Each month we will have a positive affirmation. I recommend you print out this affirmation and put it in your sketchbook or somewhere in your studio. Recite the affirmation out loud each time you show up to create. Saying words aloud is powerful and can begin to re-write some of our own limiting beliefs or calm our fears. Try it now…

Color Palette of the Month

This month, as we focus on self trust, I couldn’t help but envision soft colors, whispering hues of soft grays, blues, pinks, soft moss green and shades of white. The voice of our true self is often a quiet one, as we know, so these are the colors that, to me, it speaks in. Our intuition guides us gently, pulling at our hand, fluttering in our bellies, tingling on our skin – so these tones resonate with the energy of my self trust and self-love.

I do encourage you to work with a palette that feels in alignment to your own self trust! Trust what colors you are drawn to and really explore them!

“The soul becomes dyed with the color of its thoughts.”
– Marcus Aurelius

  • Close your eyes and doodle a line on your page. Don’t worry about the outcome. Now open your eyes and see what you see…let your imagination wander. Be playful and make your lines into something. What appears?


Helen Frankenthaler

Ok my friends, let’s take a little journey into Abstract Expressionism! Look, I get it…Abstract art isn’t for everyone. It can be a wee bit…well….abstract…but I invite you to put aside your thoughts about it for a minute and open your mind to these amazing artists. Yes plural, I have TWO artists for us to study this month – Helen Frankenthaler and Joan Mitchell.

You may ask why we are focusing on Abstract art? Well, I firmly believe that to create Abstract art, one has to fully embrace the unknown and yes…trust! Abstract art encourages us to really step off the edge into places where we respond to rather than control the process. It is conversation with color, form, space, line and emotion without rational or recognizable elements. Abstract art making confronts us with it’s undefinable nature, forcing us to surrender to the mystery that lies within.

Also, I must note that although you may not resonate with some of these works, realize that abstract painters like the two we are going to study moved artistic expression forward. Through their courageous risks, experiments and explorations, Abstract Expressionists brought to light a freedom in art that was not yet realized. A beauty and rawness that gave birth to a movement that flourishes and evolves today. For this I am grateful.


Helen Frankenthaler greatly influenced the abstract expressionist movement in America during the Postwar period and left an incredible impression on modern art as a whole. There is an incredibly spontaneous energy in her work and she embraces the beauty of nature in the simplicity of form, color and space. There is a sense of freedom and exploration in her pieces that inspires risk taking, play and experimentation. It is art for the sake of art. For the sake of creating. Art that doesn’t ask for definitions or inherent limitations or rules but rather invites you into a world of possibility.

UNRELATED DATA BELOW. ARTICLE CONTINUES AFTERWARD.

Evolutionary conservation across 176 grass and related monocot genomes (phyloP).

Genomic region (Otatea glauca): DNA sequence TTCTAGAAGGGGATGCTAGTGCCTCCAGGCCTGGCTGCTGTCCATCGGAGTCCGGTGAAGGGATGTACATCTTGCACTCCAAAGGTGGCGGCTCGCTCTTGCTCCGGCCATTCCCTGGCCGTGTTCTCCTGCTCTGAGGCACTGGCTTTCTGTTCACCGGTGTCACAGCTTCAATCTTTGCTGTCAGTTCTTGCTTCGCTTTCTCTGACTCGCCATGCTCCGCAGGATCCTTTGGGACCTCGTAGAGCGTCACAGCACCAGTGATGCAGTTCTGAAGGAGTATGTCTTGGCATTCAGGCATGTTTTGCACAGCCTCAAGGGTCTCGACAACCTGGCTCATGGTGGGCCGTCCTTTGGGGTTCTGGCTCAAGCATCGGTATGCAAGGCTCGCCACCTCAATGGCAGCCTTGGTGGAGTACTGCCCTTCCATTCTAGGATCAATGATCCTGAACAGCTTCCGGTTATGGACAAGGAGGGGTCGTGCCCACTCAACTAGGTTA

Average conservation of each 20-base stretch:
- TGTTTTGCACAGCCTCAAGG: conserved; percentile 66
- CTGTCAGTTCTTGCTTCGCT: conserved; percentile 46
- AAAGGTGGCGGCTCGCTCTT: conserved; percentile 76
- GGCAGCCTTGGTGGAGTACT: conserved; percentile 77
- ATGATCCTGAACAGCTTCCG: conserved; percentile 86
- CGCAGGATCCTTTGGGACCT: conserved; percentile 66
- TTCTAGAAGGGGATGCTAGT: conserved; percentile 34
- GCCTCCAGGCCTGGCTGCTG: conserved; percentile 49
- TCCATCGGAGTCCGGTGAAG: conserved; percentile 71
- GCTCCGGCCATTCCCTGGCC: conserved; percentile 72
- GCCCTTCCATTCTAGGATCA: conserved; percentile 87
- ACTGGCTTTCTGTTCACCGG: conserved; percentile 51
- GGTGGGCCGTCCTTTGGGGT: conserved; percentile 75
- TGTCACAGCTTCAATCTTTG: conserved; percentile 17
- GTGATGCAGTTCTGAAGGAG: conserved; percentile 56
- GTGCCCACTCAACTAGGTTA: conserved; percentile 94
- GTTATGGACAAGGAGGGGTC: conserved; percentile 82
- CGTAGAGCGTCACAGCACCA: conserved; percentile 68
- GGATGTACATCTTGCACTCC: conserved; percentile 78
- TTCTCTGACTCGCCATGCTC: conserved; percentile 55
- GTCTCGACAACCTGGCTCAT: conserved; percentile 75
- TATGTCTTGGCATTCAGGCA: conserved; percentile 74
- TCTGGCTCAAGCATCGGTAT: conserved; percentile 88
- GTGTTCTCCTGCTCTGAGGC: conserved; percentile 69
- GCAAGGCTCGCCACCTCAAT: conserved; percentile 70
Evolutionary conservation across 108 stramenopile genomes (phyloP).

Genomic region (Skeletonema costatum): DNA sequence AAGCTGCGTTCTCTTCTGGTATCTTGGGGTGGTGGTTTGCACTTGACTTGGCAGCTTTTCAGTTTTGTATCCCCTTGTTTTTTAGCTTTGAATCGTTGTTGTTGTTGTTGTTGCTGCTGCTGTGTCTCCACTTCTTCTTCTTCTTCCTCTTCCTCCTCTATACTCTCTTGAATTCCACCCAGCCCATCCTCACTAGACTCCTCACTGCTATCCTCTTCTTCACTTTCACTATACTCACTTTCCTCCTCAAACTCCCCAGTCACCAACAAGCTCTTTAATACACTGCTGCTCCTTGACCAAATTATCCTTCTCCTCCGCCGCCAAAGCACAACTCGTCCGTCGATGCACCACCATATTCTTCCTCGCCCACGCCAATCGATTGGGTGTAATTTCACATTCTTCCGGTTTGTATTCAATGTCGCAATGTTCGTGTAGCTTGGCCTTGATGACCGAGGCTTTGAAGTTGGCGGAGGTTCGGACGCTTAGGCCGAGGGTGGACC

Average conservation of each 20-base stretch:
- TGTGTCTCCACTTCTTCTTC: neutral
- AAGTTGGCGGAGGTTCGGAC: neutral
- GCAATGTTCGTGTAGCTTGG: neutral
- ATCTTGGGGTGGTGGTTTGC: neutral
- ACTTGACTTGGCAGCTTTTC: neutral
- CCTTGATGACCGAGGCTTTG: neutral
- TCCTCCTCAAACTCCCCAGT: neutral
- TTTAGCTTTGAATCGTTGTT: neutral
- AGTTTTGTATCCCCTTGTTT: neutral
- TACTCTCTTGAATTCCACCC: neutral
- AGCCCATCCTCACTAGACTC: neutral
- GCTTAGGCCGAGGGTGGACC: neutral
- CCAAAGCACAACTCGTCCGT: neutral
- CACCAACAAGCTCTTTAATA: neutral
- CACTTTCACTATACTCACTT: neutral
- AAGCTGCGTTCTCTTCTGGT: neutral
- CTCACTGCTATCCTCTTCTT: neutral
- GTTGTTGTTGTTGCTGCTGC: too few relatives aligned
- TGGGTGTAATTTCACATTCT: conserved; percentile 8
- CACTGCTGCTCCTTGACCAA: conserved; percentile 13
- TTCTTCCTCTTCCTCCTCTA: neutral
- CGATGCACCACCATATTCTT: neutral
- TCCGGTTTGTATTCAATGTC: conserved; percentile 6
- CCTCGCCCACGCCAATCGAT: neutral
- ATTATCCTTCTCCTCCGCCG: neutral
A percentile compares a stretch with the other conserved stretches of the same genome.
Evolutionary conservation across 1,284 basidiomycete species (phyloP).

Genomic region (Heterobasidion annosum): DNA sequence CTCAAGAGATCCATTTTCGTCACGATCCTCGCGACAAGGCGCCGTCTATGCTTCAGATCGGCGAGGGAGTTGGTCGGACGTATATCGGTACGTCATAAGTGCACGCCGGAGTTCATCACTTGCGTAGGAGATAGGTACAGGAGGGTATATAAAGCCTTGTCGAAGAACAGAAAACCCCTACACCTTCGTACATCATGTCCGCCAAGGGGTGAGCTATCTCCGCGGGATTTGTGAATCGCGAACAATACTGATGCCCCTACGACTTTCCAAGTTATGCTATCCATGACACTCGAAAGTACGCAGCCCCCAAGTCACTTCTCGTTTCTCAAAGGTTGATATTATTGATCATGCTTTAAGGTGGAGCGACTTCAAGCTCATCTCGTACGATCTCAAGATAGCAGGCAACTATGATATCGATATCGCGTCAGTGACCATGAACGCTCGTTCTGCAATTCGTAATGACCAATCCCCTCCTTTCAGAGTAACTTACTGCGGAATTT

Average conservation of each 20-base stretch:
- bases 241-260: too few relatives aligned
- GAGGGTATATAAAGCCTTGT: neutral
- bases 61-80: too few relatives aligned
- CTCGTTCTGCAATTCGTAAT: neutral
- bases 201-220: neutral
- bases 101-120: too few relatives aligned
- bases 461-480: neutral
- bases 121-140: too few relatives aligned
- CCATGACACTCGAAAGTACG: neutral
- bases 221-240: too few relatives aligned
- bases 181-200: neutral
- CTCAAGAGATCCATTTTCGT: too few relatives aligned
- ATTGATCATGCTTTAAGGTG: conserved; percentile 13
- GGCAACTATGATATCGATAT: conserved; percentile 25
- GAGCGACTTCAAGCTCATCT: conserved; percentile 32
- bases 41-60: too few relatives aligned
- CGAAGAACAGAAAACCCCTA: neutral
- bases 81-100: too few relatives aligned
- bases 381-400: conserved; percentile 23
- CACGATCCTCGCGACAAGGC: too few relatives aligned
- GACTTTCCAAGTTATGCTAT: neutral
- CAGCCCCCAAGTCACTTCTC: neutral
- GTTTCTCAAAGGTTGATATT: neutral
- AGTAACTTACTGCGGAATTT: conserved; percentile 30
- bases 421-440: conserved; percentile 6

Through her brushstrokes and pools of color, one can sense that she deeply trusted both herself and the process of artmaking. You don’t sense hesitation in her marks nor do you see an overworking of the nascent, childlike energy that emerges when we create. There is much to learn from abstract expressionists, EVEN if your goal is to be a portrait artist or a landscape painter. Study their work and understand that many of these artists harness the raw, potent and unedited energy of pure creativity. To understand how to respect and honor and TRUST this energy is key to any artist.

Sea Picture with Black (1959)


“There are no rules. That is how art is born, how breakthroughs happen. Go against the rules or ignore the rules. That is what invention is about.
– Helen Frankenthaler
Jacob’s Ladder (1957)


Helen Frankenthaler (1928-2011), whose career spanned six decades, has long been recognized as one of the great American artists of the twentieth century. She was eminent among the second generation of postwar American abstract painters and is widely credited for playing a pivotal role in the transition from Abstract Expressionism to Color Field painting. Through her invention of the soak-stain technique, she expanded the possibilities of abstract painting, while at times referencing figuration and landscape in unique ways. She produced a body of work whose impact on contemporary art has been profound and continues to grow.

Frankenthaler was born on December 12, 1928, and raised in New York City. She attended the Dalton School, where she received her earliest art instruction from Rufino Tamayo. In 1949, she graduated from Bennington College, Vermont, where she was a student of Paul Feeley. She later studied briefly with Hans Hofmann.